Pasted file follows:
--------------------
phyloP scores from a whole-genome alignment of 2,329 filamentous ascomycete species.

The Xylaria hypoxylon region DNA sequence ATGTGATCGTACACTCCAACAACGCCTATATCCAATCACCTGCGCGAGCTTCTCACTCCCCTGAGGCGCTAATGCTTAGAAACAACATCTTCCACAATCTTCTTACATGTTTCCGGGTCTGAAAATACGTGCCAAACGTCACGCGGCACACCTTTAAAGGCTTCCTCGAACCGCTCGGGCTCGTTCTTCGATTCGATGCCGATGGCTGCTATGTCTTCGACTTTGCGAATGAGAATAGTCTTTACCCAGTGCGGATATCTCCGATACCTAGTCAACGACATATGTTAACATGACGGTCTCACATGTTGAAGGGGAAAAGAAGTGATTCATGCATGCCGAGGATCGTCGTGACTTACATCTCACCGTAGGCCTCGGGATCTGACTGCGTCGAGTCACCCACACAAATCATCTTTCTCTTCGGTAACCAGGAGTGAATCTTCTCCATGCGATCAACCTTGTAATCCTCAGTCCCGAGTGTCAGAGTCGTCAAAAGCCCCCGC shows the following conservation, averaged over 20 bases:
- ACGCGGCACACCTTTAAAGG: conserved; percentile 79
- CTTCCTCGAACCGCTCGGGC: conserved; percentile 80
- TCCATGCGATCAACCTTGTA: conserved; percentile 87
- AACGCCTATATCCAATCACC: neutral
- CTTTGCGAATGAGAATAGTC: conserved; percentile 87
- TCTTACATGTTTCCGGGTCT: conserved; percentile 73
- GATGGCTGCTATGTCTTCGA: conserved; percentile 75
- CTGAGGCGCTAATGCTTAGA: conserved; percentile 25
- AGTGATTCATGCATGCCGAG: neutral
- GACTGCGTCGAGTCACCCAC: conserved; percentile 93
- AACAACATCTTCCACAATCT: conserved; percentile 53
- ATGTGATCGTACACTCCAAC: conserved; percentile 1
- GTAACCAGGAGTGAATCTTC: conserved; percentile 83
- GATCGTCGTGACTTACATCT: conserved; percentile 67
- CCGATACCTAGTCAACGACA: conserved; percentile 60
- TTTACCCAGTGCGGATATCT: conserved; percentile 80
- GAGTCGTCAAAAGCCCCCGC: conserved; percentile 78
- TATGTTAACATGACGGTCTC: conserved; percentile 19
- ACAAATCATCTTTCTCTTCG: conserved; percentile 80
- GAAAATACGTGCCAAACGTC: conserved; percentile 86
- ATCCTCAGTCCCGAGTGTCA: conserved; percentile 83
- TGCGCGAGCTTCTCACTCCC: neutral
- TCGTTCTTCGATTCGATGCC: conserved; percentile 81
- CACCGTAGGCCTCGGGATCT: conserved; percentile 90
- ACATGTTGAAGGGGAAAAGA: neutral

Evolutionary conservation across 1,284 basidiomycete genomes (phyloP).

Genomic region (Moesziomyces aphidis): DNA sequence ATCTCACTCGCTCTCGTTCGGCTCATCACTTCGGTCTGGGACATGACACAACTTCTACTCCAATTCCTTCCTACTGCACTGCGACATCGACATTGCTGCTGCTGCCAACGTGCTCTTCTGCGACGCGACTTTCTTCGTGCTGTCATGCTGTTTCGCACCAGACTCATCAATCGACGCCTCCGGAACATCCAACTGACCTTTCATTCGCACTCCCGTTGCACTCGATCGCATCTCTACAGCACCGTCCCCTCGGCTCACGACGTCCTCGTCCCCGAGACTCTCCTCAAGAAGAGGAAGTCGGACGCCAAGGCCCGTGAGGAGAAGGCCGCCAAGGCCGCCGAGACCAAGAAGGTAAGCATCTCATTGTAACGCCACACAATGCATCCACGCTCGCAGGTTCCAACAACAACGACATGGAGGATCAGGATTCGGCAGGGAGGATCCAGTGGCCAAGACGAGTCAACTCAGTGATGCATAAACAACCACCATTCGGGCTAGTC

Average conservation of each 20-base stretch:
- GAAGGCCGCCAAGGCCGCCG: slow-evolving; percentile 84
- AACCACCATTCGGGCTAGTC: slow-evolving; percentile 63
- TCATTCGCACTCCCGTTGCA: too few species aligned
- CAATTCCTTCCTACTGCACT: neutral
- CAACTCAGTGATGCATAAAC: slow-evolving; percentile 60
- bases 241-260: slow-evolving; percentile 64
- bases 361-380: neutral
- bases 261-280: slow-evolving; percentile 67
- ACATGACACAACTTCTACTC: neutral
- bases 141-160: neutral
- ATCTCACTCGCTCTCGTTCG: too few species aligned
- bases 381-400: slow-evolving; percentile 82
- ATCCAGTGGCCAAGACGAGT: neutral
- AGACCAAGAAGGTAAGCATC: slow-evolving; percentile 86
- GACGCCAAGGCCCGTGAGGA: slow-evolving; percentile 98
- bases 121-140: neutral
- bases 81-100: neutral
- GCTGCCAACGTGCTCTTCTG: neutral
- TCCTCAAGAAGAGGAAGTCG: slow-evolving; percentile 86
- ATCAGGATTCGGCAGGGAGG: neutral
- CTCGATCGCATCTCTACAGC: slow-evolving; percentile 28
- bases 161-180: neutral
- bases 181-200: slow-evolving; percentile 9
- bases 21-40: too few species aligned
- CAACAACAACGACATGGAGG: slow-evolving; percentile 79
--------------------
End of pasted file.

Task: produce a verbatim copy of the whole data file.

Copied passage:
phyloP scores from a whole-genome alignment of 2,329 filamentous ascomycete species.

The Xylaria hypoxylon region DNA sequence ATGTGATCGTACACTCCAACAACGCCTATATCCAATCACCTGCGCGAGCTTCTCACTCCCCTGAGGCGCTAATGCTTAGAAACAACATCTTCCACAATCTTCTTACATGTTTCCGGGTCTGAAAATACGTGCCAAACGTCACGCGGCACACCTTTAAAGGCTTCCTCGAACCGCTCGGGCTCGTTCTTCGATTCGATGCCGATGGCTGCTATGTCTTCGACTTTGCGAATGAGAATAGTCTTTACCCAGTGCGGATATCTCCGATACCTAGTCAACGACATATGTTAACATGACGGTCTCACATGTTGAAGGGGAAAAGAAGTGATTCATGCATGCCGAGGATCGTCGTGACTTACATCTCACCGTAGGCCTCGGGATCTGACTGCGTCGAGTCACCCACACAAATCATCTTTCTCTTCGGTAACCAGGAGTGAATCTTCTCCATGCGATCAACCTTGTAATCCTCAGTCCCGAGTGTCAGAGTCGTCAAAAGCCCCCGC shows the following conservation, averaged over 20 bases:
- ACGCGGCACACCTTTAAAGG: conserved; percentile 79
- CTTCCTCGAACCGCTCGGGC: conserved; percentile 80
- TCCATGCGATCAACCTTGTA: conserved; percentile 87
- AACGCCTATATCCAATCACC: neutral
- CTTTGCGAATGAGAATAGTC: conserved; percentile 87
- TCTTACATGTTTCCGGGTCT: conserved; percentile 73
- GATGGCTGCTATGTCTTCGA: conserved; percentile 75
- CTGAGGCGCTAATGCTTAGA: conserved; percentile 25
- AGTGATTCATGCATGCCGAG: neutral
- GACTGCGTCGAGTCACCCAC: conserved; percentile 93
- AACAACATCTTCCACAATCT: conserved; percentile 53
- ATGTGATCGTACACTCCAAC: conserved; percentile 1
- GTAACCAGGAGTGAATCTTC: conserved; percentile 83
- GATCGTCGTGACTTACATCT: conserved; percentile 67
- CCGATACCTAGTCAACGACA: conserved; percentile 60
- TTTACCCAGTGCGGATATCT: conserved; percentile 80
- GAGTCGTCAAAAGCCCCCGC: conserved; percentile 78
- TATGTTAACATGACGGTCTC: conserved; percentile 19
- ACAAATCATCTTTCTCTTCG: conserved; percentile 80
- GAAAATACGTGCCAAACGTC: conserved; percentile 86
- ATCCTCAGTCCCGAGTGTCA: conserved; percentile 83
- TGCGCGAGCTTCTCACTCCC: neutral
- TCGTTCTTCGATTCGATGCC: conserved; percentile 81
- CACCGTAGGCCTCGGGATCT: conserved; percentile 90
- ACATGTTGAAGGGGAAAAGA: neutral

Evolutionary conservation across 1,284 basidiomycete genomes (phyloP).

Genomic region (Moesziomyces aphidis): DNA sequence ATCTCACTCGCTCTCGTTCGGCTCATCACTTCGGTCTGGGACATGACACAACTTCTACTCCAATTCCTTCCTACTGCACTGCGACATCGACATTGCTGCTGCTGCCAACGTGCTCTTCTGCGACGCGACTTTCTTCGTGCTGTCATGCTGTTTCGCACCAGACTCATCAATCGACGCCTCCGGAACATCCAACTGACCTTTCATTCGCACTCCCGTTGCACTCGATCGCATCTCTACAGCACCGTCCCCTCGGCTCACGACGTCCTCGTCCCCGAGACTCTCCTCAAGAAGAGGAAGTCGGACGCCAAGGCCCGTGAGGAGAAGGCCGCCAAGGCCGCCGAGACCAAGAAGGTAAGCATCTCATTGTAACGCCACACAATGCATCCACGCTCGCAGGTTCCAACAACAACGACATGGAGGATCAGGATTCGGCAGGGAGGATCCAGTGGCCAAGACGAGTCAACTCAGTGATGCATAAACAACCACCATTCGGGCTAGTC

Average conservation of each 20-base stretch:
- GAAGGCCGCCAAGGCCGCCG: slow-evolving; percentile 84
- AACCACCATTCGGGCTAGTC: slow-evolving; percentile 63
- TCATTCGCACTCCCGTTGCA: too few species aligned
- CAATTCCTTCCTACTGCACT: neutral
- CAACTCAGTGATGCATAAAC: slow-evolving; percentile 60
- bases 241-260: slow-evolving; percentile 64
- bases 361-380: neutral
- bases 261-280: slow-evolving; percentile 67
- ACATGACACAACTTCTACTC: neutral
- bases 141-160: neutral
- ATCTCACTCGCTCTCGTTCG: too few species aligned
- bases 381-400: slow-evolving; percentile 82
- ATCCAGTGGCCAAGACGAGT: neutral
- AGACCAAGAAGGTAAGCATC: slow-evolving; percentile 86
- GACGCCAAGGCCCGTGAGGA: slow-evolving; percentile 98
- bases 121-140: neutral
- bases 81-100: neutral
- GCTGCCAACGTGCTCTTCTG: neutral
- TCCTCAAGAAGAGGAAGTCG: slow-evolving; percentile 86
- ATCAGGATTCGGCAGGGAGG: neutral
- CTCGATCGCATCTCTACAGC: slow-evolving; percentile 28
- bases 161-180: neutral
- bases 181-200: slow-evolving; percentile 9
- bases 21-40: too few species aligned
- CAACAACAACGACATGGAGG: slow-evolving; percentile 79